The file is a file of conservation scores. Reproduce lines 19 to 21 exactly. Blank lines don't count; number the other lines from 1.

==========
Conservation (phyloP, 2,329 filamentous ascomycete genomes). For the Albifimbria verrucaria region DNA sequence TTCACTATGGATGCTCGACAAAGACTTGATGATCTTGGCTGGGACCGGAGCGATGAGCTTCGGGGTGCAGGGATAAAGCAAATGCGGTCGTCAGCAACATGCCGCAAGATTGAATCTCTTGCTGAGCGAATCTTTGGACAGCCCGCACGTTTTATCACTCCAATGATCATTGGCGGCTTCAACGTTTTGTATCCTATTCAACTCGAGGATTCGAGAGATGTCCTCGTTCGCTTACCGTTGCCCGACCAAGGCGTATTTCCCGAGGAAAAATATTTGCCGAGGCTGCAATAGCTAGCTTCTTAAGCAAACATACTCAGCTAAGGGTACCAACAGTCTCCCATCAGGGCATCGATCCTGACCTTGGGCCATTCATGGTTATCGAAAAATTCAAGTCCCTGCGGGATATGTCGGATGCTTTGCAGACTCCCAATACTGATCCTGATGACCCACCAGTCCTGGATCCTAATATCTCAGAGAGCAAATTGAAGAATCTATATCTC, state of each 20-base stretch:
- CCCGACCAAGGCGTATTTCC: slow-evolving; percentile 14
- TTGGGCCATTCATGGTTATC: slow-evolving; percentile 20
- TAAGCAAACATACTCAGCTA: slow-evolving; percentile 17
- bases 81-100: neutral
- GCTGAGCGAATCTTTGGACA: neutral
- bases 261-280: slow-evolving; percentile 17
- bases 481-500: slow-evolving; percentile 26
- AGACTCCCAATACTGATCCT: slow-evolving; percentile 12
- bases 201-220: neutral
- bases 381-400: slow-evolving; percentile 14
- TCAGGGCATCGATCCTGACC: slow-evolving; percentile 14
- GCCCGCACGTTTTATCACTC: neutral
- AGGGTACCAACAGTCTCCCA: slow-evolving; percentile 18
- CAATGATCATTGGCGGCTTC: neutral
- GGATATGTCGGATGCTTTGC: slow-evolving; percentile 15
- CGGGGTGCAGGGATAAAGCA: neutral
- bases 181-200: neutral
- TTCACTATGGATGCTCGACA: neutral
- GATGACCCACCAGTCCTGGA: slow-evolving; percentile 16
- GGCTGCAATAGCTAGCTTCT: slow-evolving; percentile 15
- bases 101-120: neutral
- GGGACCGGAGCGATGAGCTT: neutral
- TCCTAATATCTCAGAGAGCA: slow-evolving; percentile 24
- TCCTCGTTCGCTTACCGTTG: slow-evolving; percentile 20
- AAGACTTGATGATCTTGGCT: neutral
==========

- TTCACTATGGATGCTCGACA: neutral
- GATGACCCACCAGTCCTGGA: slow-evolving; percentile 16
- GGCTGCAATAGCTAGCTTCT: slow-evolving; percentile 15